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The #1 Mentoring Mistake Every Firefighter Must Avoid

I overheard two conversations this week that were both the number one big mistakes that I see firefighters make when it comes to mentoring. Both these guys were getting frustrated. They weren't getting the results that they wanted.

The first ones was a guy that was complaining about the experience level of his immediate supervisor. He had more experience and the supervisor. When asked, hey, are you going to help them become better? He replied That his boss is responsible for his own experience and that it's not his job to help him. His boss took the promotion and that's on him. So that's one way to look at it. Right?

The second conversation I overheard was a guy that was involved with the honor guard for his department and he was noticing that the new guys coming up didn't seem to have that same passion for the job or understanding of the brotherhood. He stated, it's not my job to teach them. They got to figure it out for themselves.

Two different conversations, basically talking about the same thing, both individual saying, it's not my job. They weren't getting the results they wanted.

So I'm here to tell you that that's the big mistake that they don't want to get involved to fix the issue that's going on.

With the first guy: if you have a supervisor that is not operating at the experience level that you want, help them, train them, work with them. It was your decision not to take the promotion, either because you didn't want to get the education or you didn't want to take it? Whatever the case may be, you got to accept the fact that if you are not going to promote, you're going to get passed up. And if you're not happy with the people above you then help them become better. Because if you don't, nothing's going to change. You're still going to be frustrated and things are never going to get to the point that you want.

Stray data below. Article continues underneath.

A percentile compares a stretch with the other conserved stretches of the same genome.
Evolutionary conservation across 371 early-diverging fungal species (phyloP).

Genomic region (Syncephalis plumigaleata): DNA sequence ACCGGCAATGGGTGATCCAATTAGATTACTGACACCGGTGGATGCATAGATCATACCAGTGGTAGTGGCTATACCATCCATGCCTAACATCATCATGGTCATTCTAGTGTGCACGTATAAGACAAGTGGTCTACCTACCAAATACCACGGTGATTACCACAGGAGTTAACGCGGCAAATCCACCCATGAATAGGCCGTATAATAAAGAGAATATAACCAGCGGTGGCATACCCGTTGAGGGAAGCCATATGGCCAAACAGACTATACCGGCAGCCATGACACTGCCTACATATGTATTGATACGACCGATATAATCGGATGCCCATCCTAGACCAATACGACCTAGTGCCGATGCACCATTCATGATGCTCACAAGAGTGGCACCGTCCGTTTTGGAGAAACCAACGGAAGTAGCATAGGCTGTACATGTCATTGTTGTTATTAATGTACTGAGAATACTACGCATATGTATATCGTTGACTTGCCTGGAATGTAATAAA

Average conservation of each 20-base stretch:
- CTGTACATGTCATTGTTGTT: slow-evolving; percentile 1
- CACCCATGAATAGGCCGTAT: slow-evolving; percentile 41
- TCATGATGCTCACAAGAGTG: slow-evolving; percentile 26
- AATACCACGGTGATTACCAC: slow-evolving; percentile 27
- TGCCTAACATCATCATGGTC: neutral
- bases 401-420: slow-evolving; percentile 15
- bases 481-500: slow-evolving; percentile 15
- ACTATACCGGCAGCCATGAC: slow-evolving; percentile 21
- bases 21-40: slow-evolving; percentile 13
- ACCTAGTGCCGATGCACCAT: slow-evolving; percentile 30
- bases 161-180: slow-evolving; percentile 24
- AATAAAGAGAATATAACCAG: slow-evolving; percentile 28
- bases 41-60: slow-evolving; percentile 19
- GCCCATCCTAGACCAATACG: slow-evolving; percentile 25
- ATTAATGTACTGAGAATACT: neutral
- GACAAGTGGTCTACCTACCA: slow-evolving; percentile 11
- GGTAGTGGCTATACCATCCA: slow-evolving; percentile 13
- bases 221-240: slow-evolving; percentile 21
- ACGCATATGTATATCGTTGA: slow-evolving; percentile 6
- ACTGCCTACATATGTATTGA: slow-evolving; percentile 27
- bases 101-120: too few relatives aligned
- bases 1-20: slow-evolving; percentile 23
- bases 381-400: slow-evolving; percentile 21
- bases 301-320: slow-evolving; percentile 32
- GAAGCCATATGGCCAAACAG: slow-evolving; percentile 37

Now, if you've got someone below you, same story. The mindset that they should have learned it in the academy or they're going to learn it on their own is not going to get you want you truly want. Nothing's going to change unless you decide to take some action and start developing people around you. Help them become better. It's going to take repetition, its going to take teaching, and if you're a parent, you're going to understand this. You know your kid didn't teach themselves how to wipe their own a** or go to the bathroom, tie their own shoes. You have to show them. We don't always experience the same things in our life.

The more time we put into the people around us, above or below, to develop them the more its going to make our job easier.

This is going to help things get better and that seems to be this disconnect when it comes to mentoring. The issue is rarely the new people coming in. The issue is the people already on the job that are not wanting to do the work to help bring those people up. One day we're all going to go on, we're going to retire, move on to someplace else, whatever the case may be, and those new people are going take our spots. So why don't we just help them along, share what we know, give them the knowledge that we have so that they don't have to make the same mistakes that we did.

I've made a lot of mistakes in my life. I try to teach those around me, give examples where I screwed up and hopefully they can learn from it because I don't want people to make those same mistakes and I had some people along the way to help me with that also. There are times where I start to say, that's not my job. I catch myself and realize that most of the time it actually is my job.

I'm going to ask you right now, the next time you try to tell yourself that it's not your job, maybe it is. Maybe there's something you can do to actually make the situation that you're complaining about better.

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